Dr. Jessica Ailani outlines the key differences between the two forms of migraine medications
When treating migraine, there are two main forms of medication to manage symptoms: over-the-counter medications, such as ibuprofen, and prescription medications, such as triptans. Dr. Jessica Ailani, the director of the MedStar Georgetown Headache Center at MedStar Georgetown University Hospital in Washington, D.C., spoke with us about everything you should know about these therapies. Read on to learn more.
When patients are looking for relief for their migraine symptoms, over-the-counter medications are typically their first resource. “Over-the-counter medications work well if you have symptoms that are mild to moderate,” Dr. Ailani says.
These medications are also effective for individuals that experience symptoms with gradual onset (over hours). “Most over-the-counter medications are oral—something you swallow by mouth—so they take a little bit longer to work,” Dr. Ailani adds.
Common over-the-counter medications typically include analgesics such as acetaminophen (Tylenol®), ibuprofen (Advil®) and naproxen (Aleve®). In addition, they include combination analgesics, such as acetaminophen-aspirin-caffeine (Excedrin®) which are mixtures of one or two analgesics and caffeine.
If you are experiencing severe migraine attacks more than four or five days per month, or if your current over-the-counter medication regimen doesn’t provide sufficient relief, consult a health care professional right away. Your physician can help you identify which prescription medication is right for you and create a custom treatment plan to address your symptoms.
Prescription migraine medications for migraine include both preventive and acute treatments. These medications come in many forms, including tablets, nasal sprays, and injections, which can provide fast relief. “Prescription medication can be very beneficial if you have attacks that are moderate to severe at onset or if you have fast onset attacks,” Dr. Ailani says.
You do need a prescription from a health care provider, as they are not available over the counter.
Which is More Effective?
If cost or accessibility is a concern in identifying an effective treatment option, over-the-counter medications may be the best option for you, Dr. Ailani says. In addition, patients feel comfortable leaving their medications at work, in their purse or bedside table. “For migraine, having access to your medication when it’s occurring can be really important.”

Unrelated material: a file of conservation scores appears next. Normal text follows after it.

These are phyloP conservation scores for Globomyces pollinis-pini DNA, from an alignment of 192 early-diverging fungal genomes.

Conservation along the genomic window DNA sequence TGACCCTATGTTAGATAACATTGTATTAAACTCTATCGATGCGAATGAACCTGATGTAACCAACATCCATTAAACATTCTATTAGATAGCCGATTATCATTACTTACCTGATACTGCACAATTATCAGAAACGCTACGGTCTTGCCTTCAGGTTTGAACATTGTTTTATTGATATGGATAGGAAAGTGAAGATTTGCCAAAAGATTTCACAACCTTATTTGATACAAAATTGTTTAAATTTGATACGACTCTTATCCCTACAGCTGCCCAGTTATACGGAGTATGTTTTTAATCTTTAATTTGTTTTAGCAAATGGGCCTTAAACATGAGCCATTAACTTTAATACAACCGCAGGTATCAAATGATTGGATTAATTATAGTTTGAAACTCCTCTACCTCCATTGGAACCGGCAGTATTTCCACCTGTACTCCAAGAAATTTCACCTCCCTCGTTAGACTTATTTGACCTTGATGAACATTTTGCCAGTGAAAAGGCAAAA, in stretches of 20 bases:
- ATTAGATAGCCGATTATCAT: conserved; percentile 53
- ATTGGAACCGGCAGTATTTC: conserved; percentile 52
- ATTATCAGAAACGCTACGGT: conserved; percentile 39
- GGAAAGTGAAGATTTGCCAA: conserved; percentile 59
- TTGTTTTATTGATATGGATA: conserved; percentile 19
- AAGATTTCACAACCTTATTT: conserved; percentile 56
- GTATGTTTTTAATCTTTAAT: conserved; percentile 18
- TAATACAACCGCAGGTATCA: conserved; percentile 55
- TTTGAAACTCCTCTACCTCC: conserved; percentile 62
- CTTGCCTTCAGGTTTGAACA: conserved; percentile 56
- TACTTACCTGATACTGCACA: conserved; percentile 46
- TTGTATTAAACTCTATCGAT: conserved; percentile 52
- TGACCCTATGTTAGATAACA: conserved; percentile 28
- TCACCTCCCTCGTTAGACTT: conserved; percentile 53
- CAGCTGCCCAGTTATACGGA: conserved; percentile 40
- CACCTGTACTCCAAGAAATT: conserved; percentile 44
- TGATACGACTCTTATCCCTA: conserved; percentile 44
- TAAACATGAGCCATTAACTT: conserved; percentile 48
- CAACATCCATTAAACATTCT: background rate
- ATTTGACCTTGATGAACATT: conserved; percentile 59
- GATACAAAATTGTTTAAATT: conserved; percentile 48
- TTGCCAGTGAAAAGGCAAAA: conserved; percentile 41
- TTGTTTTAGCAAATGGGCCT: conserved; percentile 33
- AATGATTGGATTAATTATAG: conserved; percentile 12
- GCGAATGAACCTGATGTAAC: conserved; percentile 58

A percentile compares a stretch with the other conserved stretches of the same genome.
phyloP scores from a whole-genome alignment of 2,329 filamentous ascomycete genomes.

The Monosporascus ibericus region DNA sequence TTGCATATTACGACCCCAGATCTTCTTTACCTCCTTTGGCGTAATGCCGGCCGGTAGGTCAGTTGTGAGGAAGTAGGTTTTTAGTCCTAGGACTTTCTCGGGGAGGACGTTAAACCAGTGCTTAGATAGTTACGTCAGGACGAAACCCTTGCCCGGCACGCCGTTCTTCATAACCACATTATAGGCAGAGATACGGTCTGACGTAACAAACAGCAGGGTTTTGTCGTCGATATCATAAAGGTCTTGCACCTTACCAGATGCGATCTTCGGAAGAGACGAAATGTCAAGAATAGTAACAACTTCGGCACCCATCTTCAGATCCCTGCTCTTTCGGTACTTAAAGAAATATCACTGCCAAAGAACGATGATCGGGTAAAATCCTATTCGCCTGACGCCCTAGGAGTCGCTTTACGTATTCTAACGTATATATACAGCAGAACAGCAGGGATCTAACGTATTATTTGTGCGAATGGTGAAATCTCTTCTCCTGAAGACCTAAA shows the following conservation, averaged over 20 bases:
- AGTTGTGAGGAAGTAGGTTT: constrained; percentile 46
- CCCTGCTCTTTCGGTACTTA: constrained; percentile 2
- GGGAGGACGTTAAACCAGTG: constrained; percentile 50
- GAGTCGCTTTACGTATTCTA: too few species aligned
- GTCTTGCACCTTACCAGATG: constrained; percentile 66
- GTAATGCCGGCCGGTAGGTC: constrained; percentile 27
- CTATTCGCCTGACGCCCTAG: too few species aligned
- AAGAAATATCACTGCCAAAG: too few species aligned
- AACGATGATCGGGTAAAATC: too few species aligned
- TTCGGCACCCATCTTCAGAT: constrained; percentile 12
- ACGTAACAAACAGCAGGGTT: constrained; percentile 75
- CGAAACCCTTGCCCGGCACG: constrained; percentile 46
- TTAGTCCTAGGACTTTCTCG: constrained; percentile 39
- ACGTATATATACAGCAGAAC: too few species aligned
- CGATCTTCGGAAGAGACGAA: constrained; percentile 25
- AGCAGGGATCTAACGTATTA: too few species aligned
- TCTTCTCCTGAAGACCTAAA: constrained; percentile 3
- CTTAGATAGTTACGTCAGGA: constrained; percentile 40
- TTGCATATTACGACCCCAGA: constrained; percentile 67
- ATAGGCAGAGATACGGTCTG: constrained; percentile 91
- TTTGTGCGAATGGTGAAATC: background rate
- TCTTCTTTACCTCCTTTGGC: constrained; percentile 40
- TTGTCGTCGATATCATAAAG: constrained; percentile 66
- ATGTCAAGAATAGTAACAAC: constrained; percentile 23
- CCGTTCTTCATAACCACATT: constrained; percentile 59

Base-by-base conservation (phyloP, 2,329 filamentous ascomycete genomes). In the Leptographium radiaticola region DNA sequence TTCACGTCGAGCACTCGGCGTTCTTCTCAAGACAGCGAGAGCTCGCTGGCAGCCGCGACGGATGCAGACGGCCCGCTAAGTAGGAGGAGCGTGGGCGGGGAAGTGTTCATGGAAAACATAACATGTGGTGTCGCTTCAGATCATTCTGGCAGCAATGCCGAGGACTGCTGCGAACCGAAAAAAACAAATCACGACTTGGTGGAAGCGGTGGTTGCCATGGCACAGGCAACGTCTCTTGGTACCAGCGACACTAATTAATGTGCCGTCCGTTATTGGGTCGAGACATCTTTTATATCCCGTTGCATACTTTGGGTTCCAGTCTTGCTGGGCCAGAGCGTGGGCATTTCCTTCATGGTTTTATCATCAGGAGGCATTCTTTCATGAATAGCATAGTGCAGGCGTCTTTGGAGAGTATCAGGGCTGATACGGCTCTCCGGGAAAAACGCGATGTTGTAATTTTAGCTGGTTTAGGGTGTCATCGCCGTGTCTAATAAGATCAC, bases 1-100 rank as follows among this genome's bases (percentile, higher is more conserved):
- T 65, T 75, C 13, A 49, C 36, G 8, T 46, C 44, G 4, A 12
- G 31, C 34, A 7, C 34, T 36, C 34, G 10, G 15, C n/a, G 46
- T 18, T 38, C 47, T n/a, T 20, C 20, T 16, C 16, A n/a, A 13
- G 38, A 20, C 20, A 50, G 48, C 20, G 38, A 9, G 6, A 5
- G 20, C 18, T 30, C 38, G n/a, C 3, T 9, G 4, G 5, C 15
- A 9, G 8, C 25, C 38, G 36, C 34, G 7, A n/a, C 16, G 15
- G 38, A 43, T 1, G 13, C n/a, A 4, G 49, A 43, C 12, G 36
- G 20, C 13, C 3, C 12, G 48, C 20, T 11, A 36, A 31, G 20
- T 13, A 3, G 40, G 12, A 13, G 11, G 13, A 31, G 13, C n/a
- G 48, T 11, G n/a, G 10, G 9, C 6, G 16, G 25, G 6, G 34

The accessibility of over-the-counter medication is a double-edged sword. “If it’s easily accessible, it’s easy to overuse, and it’s easy to lose track of how often you’re taking these medications,” Dr. Ailani says.
Overuse of over-the-counter migraine medication can actually lead to medication-overuse headache, also known as rebound headache. “Medication-overuse headache happens when you are taking too much acute medication to treat migraine attacks or other headaches,” Dr. Ailani says. “And the medication itself starts to cause changes in the brain that lead to more frequent headaches.”
Rebound headache can also occur with overuse of prescription acute migraine medication. Triptans, for example, can lead to a medication-overuse headache when used more than 10 days per month. “We have to be very aware of what we’re prescribing, in combination with what someone might be using over-the-counter, to balance that risk of medication overuse with the frequency of migraine and the need for symptom relief,” Dr. Ailani says.
Doctors can identify medication-overuse headache by looking at a patient’s calendar of migraine attacks over time, and then making changes to their treatment regimen as necessary. “In some patients, medication-overuse headache can happen after the first few times they take their medicine,” Dr. Ailani says. “In others, it can take months or years. What we see is as the frequency of migraine goes up, the use of medication goes up, too.”
Consulting a Headache Specialist
Patients should consult a headache specialist to determine whether over-the-counter medication or prescription medication is better for treating their symptoms. A headache specialist can also create a formal treatment plan that outlines what to do upon the first signs of a migraine attack. This plan encompasses prescription medication options, over-the-counter medication options and non-medicine techniques for reducing migraine frequency.
To find a headache specialist in your area, consult our Find a Doctor tool.
Reviewed for accuracy by the American Migraine Foundation’s subject matter experts, headache specialists and medical advisers with deep knowledge and training in headache medicine. Click here to read about our editorial board members.